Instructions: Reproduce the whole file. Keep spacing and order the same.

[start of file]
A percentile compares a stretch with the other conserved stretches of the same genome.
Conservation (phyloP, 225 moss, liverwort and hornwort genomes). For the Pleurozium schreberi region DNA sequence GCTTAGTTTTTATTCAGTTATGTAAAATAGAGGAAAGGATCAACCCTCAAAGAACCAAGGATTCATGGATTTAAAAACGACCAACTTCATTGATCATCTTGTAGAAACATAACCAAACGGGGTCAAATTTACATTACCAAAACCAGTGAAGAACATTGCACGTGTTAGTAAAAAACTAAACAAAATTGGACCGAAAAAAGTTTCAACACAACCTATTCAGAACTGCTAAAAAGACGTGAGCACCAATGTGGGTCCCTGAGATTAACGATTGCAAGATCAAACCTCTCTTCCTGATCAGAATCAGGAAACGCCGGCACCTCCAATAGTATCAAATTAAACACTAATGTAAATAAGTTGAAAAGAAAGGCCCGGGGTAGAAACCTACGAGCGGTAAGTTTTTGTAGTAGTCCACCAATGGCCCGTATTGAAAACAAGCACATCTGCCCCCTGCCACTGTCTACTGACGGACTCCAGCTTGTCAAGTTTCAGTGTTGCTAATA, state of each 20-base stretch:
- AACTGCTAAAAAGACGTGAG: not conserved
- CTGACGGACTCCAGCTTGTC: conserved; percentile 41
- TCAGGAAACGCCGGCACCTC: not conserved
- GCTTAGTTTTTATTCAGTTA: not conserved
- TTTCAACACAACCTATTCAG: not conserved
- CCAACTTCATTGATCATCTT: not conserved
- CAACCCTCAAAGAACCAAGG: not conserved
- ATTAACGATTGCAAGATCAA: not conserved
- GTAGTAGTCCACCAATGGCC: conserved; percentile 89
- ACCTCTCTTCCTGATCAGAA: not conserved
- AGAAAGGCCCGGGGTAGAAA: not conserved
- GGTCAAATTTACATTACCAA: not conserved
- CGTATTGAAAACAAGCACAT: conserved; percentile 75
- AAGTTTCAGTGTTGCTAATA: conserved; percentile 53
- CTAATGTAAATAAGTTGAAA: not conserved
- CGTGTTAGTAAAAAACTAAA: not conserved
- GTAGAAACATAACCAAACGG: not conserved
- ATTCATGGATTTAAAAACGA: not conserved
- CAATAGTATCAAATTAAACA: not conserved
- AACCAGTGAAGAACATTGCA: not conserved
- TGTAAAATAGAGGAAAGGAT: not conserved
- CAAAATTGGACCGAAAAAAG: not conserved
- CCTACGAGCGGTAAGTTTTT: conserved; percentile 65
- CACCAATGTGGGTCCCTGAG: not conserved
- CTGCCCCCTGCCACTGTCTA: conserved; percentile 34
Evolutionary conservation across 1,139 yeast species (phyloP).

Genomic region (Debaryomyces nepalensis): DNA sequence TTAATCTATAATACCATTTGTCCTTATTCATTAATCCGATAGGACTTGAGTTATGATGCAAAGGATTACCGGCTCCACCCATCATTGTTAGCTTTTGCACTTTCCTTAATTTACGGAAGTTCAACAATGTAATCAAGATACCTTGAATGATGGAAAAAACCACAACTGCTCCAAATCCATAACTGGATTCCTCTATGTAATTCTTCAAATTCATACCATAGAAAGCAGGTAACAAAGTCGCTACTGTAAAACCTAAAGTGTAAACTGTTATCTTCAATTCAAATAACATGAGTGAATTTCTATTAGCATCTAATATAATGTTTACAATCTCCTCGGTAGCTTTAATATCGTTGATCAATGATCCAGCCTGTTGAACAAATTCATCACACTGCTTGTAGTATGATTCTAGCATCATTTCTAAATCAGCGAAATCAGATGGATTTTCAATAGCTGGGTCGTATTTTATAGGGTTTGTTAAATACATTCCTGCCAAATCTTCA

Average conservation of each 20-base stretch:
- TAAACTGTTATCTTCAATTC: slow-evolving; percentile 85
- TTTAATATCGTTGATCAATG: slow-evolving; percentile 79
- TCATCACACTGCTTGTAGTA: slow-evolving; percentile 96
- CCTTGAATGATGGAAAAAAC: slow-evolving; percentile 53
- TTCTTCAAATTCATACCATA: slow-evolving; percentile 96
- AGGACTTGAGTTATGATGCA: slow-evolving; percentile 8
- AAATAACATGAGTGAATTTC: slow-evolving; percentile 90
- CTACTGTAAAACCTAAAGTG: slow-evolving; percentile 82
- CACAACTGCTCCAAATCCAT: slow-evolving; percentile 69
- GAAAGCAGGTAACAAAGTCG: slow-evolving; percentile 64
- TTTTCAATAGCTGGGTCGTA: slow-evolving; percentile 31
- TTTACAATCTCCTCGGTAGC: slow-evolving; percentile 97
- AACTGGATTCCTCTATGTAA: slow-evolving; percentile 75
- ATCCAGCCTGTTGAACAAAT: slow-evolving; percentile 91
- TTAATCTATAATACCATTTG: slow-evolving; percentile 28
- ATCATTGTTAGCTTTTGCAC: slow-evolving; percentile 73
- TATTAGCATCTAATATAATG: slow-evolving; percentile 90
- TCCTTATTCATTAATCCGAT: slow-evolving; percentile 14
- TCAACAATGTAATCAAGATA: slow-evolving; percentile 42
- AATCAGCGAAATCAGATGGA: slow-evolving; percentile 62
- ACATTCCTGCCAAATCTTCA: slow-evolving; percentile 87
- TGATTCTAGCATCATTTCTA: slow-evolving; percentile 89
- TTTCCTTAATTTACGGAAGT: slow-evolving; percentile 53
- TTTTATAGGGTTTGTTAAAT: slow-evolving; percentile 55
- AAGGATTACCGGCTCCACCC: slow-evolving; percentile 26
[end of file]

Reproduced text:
A percentile compares a stretch with the other conserved stretches of the same genome.
Conservation (phyloP, 225 moss, liverwort and hornwort genomes). For the Pleurozium schreberi region DNA sequence GCTTAGTTTTTATTCAGTTATGTAAAATAGAGGAAAGGATCAACCCTCAAAGAACCAAGGATTCATGGATTTAAAAACGACCAACTTCATTGATCATCTTGTAGAAACATAACCAAACGGGGTCAAATTTACATTACCAAAACCAGTGAAGAACATTGCACGTGTTAGTAAAAAACTAAACAAAATTGGACCGAAAAAAGTTTCAACACAACCTATTCAGAACTGCTAAAAAGACGTGAGCACCAATGTGGGTCCCTGAGATTAACGATTGCAAGATCAAACCTCTCTTCCTGATCAGAATCAGGAAACGCCGGCACCTCCAATAGTATCAAATTAAACACTAATGTAAATAAGTTGAAAAGAAAGGCCCGGGGTAGAAACCTACGAGCGGTAAGTTTTTGTAGTAGTCCACCAATGGCCCGTATTGAAAACAAGCACATCTGCCCCCTGCCACTGTCTACTGACGGACTCCAGCTTGTCAAGTTTCAGTGTTGCTAATA, state of each 20-base stretch:
- AACTGCTAAAAAGACGTGAG: not conserved
- CTGACGGACTCCAGCTTGTC: conserved; percentile 41
- TCAGGAAACGCCGGCACCTC: not conserved
- GCTTAGTTTTTATTCAGTTA: not conserved
- TTTCAACACAACCTATTCAG: not conserved
- CCAACTTCATTGATCATCTT: not conserved
- CAACCCTCAAAGAACCAAGG: not conserved
- ATTAACGATTGCAAGATCAA: not conserved
- GTAGTAGTCCACCAATGGCC: conserved; percentile 89
- ACCTCTCTTCCTGATCAGAA: not conserved
- AGAAAGGCCCGGGGTAGAAA: not conserved
- GGTCAAATTTACATTACCAA: not conserved
- CGTATTGAAAACAAGCACAT: conserved; percentile 75
- AAGTTTCAGTGTTGCTAATA: conserved; percentile 53
- CTAATGTAAATAAGTTGAAA: not conserved
- CGTGTTAGTAAAAAACTAAA: not conserved
- GTAGAAACATAACCAAACGG: not conserved
- ATTCATGGATTTAAAAACGA: not conserved
- CAATAGTATCAAATTAAACA: not conserved
- AACCAGTGAAGAACATTGCA: not conserved
- TGTAAAATAGAGGAAAGGAT: not conserved
- CAAAATTGGACCGAAAAAAG: not conserved
- CCTACGAGCGGTAAGTTTTT: conserved; percentile 65
- CACCAATGTGGGTCCCTGAG: not conserved
- CTGCCCCCTGCCACTGTCTA: conserved; percentile 34
Evolutionary conservation across 1,139 yeast species (phyloP).

Genomic region (Debaryomyces nepalensis): DNA sequence TTAATCTATAATACCATTTGTCCTTATTCATTAATCCGATAGGACTTGAGTTATGATGCAAAGGATTACCGGCTCCACCCATCATTGTTAGCTTTTGCACTTTCCTTAATTTACGGAAGTTCAACAATGTAATCAAGATACCTTGAATGATGGAAAAAACCACAACTGCTCCAAATCCATAACTGGATTCCTCTATGTAATTCTTCAAATTCATACCATAGAAAGCAGGTAACAAAGTCGCTACTGTAAAACCTAAAGTGTAAACTGTTATCTTCAATTCAAATAACATGAGTGAATTTCTATTAGCATCTAATATAATGTTTACAATCTCCTCGGTAGCTTTAATATCGTTGATCAATGATCCAGCCTGTTGAACAAATTCATCACACTGCTTGTAGTATGATTCTAGCATCATTTCTAAATCAGCGAAATCAGATGGATTTTCAATAGCTGGGTCGTATTTTATAGGGTTTGTTAAATACATTCCTGCCAAATCTTCA

Average conservation of each 20-base stretch:
- TAAACTGTTATCTTCAATTC: slow-evolving; percentile 85
- TTTAATATCGTTGATCAATG: slow-evolving; percentile 79
- TCATCACACTGCTTGTAGTA: slow-evolving; percentile 96
- CCTTGAATGATGGAAAAAAC: slow-evolving; percentile 53
- TTCTTCAAATTCATACCATA: slow-evolving; percentile 96
- AGGACTTGAGTTATGATGCA: slow-evolving; percentile 8
- AAATAACATGAGTGAATTTC: slow-evolving; percentile 90
- CTACTGTAAAACCTAAAGTG: slow-evolving; percentile 82
- CACAACTGCTCCAAATCCAT: slow-evolving; percentile 69
- GAAAGCAGGTAACAAAGTCG: slow-evolving; percentile 64
- TTTTCAATAGCTGGGTCGTA: slow-evolving; percentile 31
- TTTACAATCTCCTCGGTAGC: slow-evolving; percentile 97
- AACTGGATTCCTCTATGTAA: slow-evolving; percentile 75
- ATCCAGCCTGTTGAACAAAT: slow-evolving; percentile 91
- TTAATCTATAATACCATTTG: slow-evolving; percentile 28
- ATCATTGTTAGCTTTTGCAC: slow-evolving; percentile 73
- TATTAGCATCTAATATAATG: slow-evolving; percentile 90
- TCCTTATTCATTAATCCGAT: slow-evolving; percentile 14
- TCAACAATGTAATCAAGATA: slow-evolving; percentile 42
- AATCAGCGAAATCAGATGGA: slow-evolving; percentile 62
- ACATTCCTGCCAAATCTTCA: slow-evolving; percentile 87
- TGATTCTAGCATCATTTCTA: slow-evolving; percentile 89
- TTTCCTTAATTTACGGAAGT: slow-evolving; percentile 53
- TTTTATAGGGTTTGTTAAAT: slow-evolving; percentile 55
- AAGGATTACCGGCTCCACCC: slow-evolving; percentile 26